It’s a jungle out there

At least it is accord­ing to Cloud­Checkr, who pub­lished the “In the Cloud For­est” info­graphic below. For those of you who don’t know, Cloud­Checkr is a ser­vice that will ana­lyze your Ama­zon Web Ser­vice accounts and show you where you’re doing it wrong, to help reduce con­fu­sion, save money, keep your info up 24/7, and make sure it’s all secure.

My first prob­lem with this info­graphic is that Cloud­Checkr assumes that every­one knows what I’ve just told you, dear reader. This assump­tion betrays THE WHOLE POINT of social media in gen­eral, and of info­graph­ics in par­tic­u­lar, which is to cre­ate con­tent that can be shared, prefer­ably as widely as pos­si­ble. Cloud­Checkr, how likely is it that some­one who isn’t famil­iar with your ser­vices will see this info­graphic? PRETTY DAMN LIKELY (I’m sorry, I’m yelling). But really, you are shoot­ing your­selves in the foot by mak­ing your con­tent com­pletely opaque to every­one who sees it that isn’t already aware of your com­pany. You have a space that is just beg­ging to be filled with a pithy blurb about who you are, what you do, and why every­one should think you’re cov­ered in awesome—it’s called a sub­ti­tle, and you don’t have one. Fail.

The Design

I beg any higher power that exists to smite every­one who uses ill-planned, non­sen­si­cal themes for their info­graph­ics. Every time I see one of these themed mon­strosi­ties, I am minded of every wanna-be stage direc­tor who decided that it would be “novel” and “make a state­ment” to set Mac Beth in 1930s Berlin, or the Old West. It’s not new, it’s not edgy, and it just con­fuses every­one. If you’re not work­ing at the level of Ken­neth Branagh, then you prob­a­bly can’t pull it off.

Please. Just. STAHP.

In this case, the design is a dark jun­gle. It has creepy-ish, dra­matic shadow let­ter­ing and dark blues and blacks as the foun­da­tion col­ors (like the TV show “Lost”–because you know, that is the first con­nec­tion every­one makes with AWS). The graphic design is tech­ni­cally okay, but not great. On the whole, I think that the mish-mash of shadowy-creepiness and the wildly diver­gent stylings of the sym­bols used to rep­re­sent the data is pretty ugly.

(ETA: one reader pointed out that this theme might be a play on “Ama­zon Rain For­est.” I will give Cloud­Checkr the ben­e­fit of the doubt, but that doesn’t really make any­thing else about it any better.)

The Data Elements

What is this whole thing about? What is the “Cloud For­est,” and why do I care? You have to go all the way to the bot­tom of the graphic to see that it’s the “results of a sur­vey of 400 Cloud­Checkr cus­tomers with 10 or more EC2 instances.” Ohhhhhh-kaaaaayyyy… thanks for let­ting us know that. Unless you know that EC2 is Ama­zon Web Ser­vices, you’d still have no idea what you’re look­ing at, though. So as an expla­na­tion, this lit­tle tid­bit is sorely lacking.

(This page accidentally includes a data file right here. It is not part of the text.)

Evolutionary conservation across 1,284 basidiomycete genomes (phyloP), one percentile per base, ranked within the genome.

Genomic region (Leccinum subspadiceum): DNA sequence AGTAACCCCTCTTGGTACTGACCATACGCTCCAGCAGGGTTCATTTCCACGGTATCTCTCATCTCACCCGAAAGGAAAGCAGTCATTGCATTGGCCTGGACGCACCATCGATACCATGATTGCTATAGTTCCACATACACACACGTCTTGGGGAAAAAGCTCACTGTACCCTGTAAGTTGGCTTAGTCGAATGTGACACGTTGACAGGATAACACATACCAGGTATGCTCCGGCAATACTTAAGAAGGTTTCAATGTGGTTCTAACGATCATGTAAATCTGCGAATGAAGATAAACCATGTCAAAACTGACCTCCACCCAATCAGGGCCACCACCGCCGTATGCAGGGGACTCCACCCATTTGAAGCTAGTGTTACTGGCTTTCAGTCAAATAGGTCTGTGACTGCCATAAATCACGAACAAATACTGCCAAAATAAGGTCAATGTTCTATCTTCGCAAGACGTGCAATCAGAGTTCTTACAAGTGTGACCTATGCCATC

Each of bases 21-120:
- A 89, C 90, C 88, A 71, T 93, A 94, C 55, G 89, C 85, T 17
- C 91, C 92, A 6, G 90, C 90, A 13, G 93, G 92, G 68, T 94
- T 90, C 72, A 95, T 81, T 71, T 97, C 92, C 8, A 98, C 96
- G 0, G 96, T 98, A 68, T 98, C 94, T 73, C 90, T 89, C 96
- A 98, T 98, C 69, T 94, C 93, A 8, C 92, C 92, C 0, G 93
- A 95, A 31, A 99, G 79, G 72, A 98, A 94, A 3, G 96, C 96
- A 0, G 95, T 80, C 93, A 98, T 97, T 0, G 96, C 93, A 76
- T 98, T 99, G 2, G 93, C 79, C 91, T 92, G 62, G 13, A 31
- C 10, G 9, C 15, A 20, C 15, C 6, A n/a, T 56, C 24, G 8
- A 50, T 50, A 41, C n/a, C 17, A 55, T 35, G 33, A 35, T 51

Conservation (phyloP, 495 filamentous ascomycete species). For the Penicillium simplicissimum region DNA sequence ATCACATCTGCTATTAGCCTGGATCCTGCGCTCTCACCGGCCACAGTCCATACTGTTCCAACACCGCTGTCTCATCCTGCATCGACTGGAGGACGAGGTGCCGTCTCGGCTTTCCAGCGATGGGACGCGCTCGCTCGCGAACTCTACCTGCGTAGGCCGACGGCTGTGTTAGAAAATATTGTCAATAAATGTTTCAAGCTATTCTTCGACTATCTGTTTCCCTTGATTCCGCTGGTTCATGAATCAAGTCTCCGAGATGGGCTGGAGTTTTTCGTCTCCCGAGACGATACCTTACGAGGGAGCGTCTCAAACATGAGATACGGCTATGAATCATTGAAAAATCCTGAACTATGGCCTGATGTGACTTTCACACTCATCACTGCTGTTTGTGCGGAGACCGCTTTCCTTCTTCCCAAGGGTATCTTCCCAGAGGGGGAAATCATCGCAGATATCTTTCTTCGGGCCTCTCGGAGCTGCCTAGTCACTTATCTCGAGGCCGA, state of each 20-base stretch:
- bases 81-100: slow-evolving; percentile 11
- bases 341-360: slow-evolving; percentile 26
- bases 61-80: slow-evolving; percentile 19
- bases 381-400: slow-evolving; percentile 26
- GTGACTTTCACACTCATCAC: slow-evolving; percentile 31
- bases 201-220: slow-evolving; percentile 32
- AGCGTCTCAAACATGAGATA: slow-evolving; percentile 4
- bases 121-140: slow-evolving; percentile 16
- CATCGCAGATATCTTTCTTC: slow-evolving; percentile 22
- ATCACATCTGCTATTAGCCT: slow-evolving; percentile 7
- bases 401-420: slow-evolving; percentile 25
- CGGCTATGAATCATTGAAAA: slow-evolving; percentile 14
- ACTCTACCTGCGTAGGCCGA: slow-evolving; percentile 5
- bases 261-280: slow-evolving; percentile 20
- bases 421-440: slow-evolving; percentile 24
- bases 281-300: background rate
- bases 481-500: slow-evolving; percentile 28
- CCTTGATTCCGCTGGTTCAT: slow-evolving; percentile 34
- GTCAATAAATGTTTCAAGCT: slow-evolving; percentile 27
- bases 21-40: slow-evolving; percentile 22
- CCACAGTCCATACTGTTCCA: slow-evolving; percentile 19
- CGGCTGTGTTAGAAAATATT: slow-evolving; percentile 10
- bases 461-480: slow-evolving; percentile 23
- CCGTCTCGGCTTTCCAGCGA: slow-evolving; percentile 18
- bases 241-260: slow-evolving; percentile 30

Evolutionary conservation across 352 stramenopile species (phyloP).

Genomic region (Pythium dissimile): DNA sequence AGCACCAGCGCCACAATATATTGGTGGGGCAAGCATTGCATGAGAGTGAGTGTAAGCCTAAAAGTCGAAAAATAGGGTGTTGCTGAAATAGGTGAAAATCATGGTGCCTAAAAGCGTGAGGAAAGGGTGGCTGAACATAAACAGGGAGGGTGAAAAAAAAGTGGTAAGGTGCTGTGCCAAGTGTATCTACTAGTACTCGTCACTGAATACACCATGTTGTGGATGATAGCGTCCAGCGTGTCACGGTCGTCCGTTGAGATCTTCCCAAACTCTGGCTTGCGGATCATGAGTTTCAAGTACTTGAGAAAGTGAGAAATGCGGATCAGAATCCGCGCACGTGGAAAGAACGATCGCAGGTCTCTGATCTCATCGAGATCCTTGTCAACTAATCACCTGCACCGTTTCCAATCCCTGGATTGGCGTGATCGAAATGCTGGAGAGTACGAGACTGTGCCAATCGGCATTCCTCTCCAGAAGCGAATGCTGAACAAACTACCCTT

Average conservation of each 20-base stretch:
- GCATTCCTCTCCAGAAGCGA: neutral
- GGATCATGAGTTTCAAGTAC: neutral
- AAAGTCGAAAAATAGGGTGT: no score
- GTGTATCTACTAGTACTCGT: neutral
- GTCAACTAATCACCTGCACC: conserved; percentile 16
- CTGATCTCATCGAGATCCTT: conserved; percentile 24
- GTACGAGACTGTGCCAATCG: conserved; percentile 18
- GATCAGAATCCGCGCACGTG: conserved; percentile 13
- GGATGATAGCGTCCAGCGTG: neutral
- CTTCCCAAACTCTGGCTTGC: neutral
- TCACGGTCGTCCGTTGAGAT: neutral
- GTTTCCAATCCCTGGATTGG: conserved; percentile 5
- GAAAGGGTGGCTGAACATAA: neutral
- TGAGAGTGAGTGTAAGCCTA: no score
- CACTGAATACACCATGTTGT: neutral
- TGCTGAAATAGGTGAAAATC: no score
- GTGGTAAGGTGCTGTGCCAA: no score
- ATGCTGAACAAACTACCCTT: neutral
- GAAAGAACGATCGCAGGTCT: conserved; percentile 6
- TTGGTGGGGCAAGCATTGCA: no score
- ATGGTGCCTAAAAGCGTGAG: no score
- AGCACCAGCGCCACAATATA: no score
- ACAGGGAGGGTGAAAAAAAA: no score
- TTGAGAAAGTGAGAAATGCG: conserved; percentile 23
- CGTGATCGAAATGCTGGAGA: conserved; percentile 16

Why is cost at the top of the tree? Are these the high­est rate of excep­tions found? Is it vol­ume? Answer: I don’t freak­ing know. When you use a theme that has a nat­ural hier­ar­chy built in (top of tree=most impor­tant, or what grows from below), then you only serve to make peo­ple won­der what they’re miss­ing. Bad UX.

The two by-category sec­tions of cost excep­tions are both spi­dery, so at least that’s con­sis­tent. But one of them has no dis­cernible rhyme nor reason—it’s just some dots and links—hell, the lines don’t even line up with the text.

The cost per category—what does the per­cent­age mean? That would be best as a com­par­i­son TO the per­cent­age of instances by category—as it is, they’ve just cal­cu­lated how much the dol­lars are as a per­cent­age. I could esti­mate that in my head with­out any prob­lems, or they could have used the rel­a­tive sizes to make it visu­ally obvious.

And speak­ing of visu­ally obvi­ous: what is up with the “com­mon cost excep­tions” sec­tion?!? I HATE THIS. The 17% snake head is larger than the loop that rep­re­sents 35% of the total. It should be pretty obvi­ous that peo­ple will think that big­ger things are big­ger, and not ful­fill­ing that expec­ta­tion is a major fail.


More of the same, although here it’s birds, mon­keys, and flow­ers that make no sense either the­mat­i­cally or rep­re­sen­ta­tively. One par­tic­u­lar favorite of mine: the sub­head says

98% of users expe­ri­enced AT LEAST one excep­tion (empha­sis theirs).

With AT LEAST one excep­tion, I want to know how many peo­ple had more than one. I want to know which ones were most com­mon in con­junc­tion with which other one. I want actual action­able information.

Also, how do birds, mon­keys, and flow­ers relate to one another?


There is asphalt in the cloud forest—who would have thought it?

My take? I think that if I were in sys­tems archi­tec­ture, know­ing that my com­pany or client was allow­ing EVERYONE in the world write/delete per­mis­sions for their S3 buck­ets, I would find that a lit­tle more impor­tant than just a trail of ants on the jun­gle floor.

In con­clu­sion

As I’ve been writ­ing this, it’s been harder and harder to make myself switch tabs to actu­ally look at the graphic. I think that alone should speak vol­umes. It’s unat­trac­tive, non­sen­si­cal, and doesn’t even explain itself well to the peo­ple who already know what they’re talk­ing about. Woe betide the unsus­pect­ing vis­i­tor to the Cloud­Checkr Cloud Forest.

Cloud Forest Infographic

CloudCheckr’s Cloud Forest

Leave a Reply

Your email address will not be published. Required fields are marked *

You may use these HTML tags and attributes: <a href="" title=""> <abbr title=""> <acronym title=""> <b> <blockquote cite=""> <cite> <code> <del datetime=""> <em> <i> <q cite=""> <strike> <strong>